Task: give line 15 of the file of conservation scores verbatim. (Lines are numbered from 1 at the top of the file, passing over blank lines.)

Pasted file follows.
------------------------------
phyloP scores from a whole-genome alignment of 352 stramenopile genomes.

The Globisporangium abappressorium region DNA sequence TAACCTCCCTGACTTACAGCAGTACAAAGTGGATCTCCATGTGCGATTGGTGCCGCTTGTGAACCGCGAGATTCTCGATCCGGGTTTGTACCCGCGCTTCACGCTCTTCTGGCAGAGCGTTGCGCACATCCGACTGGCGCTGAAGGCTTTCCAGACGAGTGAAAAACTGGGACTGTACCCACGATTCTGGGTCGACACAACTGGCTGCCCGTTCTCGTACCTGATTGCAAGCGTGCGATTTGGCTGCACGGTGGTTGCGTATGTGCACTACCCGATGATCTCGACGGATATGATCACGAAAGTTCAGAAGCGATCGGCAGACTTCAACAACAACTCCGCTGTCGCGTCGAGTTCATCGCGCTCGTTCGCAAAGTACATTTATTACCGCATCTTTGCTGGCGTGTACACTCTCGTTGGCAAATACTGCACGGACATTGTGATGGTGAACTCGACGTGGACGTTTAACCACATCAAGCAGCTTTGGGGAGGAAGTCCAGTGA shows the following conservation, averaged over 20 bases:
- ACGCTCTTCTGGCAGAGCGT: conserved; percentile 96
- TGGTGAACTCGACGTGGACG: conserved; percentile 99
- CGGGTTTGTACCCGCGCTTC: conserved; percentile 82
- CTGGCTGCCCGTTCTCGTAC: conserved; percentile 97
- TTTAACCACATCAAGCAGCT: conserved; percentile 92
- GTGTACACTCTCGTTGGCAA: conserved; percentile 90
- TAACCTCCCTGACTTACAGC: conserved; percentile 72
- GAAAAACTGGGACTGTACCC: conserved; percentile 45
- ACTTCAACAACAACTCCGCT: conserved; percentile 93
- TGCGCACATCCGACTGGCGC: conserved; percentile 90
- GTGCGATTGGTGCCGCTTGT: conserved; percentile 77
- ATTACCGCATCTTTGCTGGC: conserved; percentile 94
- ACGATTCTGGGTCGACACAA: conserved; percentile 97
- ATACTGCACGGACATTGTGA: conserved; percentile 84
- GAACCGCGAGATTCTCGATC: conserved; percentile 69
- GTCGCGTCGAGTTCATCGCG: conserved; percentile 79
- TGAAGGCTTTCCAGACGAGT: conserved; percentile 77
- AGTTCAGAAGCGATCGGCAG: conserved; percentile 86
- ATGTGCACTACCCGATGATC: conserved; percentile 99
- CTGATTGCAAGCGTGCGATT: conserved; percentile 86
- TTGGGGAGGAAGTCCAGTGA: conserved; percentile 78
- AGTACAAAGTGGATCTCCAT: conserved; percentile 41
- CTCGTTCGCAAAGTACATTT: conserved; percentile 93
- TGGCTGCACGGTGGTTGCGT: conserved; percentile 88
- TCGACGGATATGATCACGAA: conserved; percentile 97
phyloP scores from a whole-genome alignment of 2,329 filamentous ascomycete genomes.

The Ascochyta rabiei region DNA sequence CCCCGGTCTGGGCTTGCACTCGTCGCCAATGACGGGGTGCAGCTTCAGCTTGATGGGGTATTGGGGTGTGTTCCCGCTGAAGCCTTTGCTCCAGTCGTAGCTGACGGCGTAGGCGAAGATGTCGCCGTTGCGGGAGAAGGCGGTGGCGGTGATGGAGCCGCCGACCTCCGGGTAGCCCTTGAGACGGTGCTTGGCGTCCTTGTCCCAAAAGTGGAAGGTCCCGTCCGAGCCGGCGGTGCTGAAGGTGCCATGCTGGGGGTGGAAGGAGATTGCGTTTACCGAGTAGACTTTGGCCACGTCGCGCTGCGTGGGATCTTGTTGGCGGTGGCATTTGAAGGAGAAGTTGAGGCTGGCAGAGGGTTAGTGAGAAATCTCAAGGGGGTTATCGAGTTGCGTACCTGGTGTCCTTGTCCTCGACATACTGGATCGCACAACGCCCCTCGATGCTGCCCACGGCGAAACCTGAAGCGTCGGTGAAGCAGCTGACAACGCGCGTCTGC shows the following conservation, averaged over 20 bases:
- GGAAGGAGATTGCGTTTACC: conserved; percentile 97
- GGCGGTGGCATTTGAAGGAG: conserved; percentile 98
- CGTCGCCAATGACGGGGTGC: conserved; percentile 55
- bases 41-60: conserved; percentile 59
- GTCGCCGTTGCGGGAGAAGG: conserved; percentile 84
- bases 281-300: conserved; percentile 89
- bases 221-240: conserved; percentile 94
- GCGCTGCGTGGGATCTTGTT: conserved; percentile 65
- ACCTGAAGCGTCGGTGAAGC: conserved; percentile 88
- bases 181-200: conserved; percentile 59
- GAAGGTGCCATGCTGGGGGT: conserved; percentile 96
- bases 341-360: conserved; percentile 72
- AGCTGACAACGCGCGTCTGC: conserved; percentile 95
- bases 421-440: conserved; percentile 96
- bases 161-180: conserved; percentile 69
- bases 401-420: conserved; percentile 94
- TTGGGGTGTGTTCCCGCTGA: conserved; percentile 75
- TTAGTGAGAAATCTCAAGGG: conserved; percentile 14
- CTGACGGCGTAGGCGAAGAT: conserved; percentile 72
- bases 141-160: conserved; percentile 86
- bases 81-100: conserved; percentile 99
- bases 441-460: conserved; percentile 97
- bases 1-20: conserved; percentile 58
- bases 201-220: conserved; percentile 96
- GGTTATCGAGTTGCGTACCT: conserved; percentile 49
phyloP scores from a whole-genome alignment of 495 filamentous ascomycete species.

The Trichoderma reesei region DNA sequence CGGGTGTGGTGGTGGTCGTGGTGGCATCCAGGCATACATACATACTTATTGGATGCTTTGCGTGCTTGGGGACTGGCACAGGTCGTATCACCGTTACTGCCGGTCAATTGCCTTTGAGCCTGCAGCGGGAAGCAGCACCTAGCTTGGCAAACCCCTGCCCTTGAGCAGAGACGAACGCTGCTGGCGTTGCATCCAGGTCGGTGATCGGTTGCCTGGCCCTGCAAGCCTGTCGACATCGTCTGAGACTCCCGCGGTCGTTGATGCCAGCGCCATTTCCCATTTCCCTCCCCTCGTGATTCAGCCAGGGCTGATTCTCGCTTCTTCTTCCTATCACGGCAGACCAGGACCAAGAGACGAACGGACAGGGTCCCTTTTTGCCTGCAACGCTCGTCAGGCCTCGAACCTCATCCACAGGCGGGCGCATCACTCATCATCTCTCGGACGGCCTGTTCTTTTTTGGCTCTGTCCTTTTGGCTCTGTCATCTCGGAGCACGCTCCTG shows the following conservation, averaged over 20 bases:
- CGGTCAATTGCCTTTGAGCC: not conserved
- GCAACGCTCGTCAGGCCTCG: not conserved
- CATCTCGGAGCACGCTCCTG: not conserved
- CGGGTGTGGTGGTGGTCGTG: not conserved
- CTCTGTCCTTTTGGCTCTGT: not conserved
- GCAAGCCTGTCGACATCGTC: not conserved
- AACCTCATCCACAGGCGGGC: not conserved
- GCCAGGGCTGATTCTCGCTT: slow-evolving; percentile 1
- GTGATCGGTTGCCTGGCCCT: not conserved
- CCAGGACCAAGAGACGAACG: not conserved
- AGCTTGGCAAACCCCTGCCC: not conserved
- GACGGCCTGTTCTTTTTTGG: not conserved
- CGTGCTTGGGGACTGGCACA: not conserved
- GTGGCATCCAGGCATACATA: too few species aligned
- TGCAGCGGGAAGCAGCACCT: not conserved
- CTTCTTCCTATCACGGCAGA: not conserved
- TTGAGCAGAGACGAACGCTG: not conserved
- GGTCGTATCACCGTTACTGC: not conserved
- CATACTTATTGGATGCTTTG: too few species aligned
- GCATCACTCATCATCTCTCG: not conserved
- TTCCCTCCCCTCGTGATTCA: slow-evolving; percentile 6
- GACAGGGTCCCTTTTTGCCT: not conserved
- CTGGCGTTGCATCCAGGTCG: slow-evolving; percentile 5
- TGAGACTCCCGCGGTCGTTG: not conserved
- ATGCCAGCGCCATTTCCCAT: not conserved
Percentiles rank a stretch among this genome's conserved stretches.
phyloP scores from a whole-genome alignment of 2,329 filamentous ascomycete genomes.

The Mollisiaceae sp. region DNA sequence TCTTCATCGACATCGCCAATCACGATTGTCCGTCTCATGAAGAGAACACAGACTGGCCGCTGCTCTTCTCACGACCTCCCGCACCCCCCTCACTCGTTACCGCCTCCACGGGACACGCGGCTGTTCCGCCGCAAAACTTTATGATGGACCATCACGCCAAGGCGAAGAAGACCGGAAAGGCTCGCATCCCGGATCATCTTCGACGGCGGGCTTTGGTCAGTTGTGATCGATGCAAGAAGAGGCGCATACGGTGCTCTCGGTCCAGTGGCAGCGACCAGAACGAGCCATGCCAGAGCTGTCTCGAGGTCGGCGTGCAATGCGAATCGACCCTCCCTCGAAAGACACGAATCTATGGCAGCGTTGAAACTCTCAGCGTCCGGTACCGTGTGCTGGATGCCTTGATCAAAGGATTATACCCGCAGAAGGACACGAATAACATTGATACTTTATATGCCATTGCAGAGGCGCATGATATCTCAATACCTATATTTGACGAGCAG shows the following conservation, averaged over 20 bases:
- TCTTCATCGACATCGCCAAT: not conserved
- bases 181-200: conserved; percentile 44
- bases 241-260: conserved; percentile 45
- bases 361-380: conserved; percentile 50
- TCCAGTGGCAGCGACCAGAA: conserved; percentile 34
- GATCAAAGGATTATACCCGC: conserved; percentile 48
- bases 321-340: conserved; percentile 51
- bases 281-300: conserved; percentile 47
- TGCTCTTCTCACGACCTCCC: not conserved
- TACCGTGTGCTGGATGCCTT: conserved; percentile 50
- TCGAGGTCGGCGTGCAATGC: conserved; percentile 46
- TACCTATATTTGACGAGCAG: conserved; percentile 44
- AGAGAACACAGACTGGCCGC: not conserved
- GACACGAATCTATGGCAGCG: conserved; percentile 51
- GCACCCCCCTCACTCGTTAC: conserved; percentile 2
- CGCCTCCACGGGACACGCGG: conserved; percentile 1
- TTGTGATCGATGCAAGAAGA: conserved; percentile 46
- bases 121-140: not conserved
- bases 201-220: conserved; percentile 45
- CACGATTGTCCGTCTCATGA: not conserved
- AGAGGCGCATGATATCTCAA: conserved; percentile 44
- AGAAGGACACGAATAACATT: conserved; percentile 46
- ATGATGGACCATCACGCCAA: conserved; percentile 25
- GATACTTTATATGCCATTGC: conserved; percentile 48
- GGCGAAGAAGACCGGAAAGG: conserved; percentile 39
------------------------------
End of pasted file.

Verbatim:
- ACGATTCTGGGTCGACACAA: conserved; percentile 97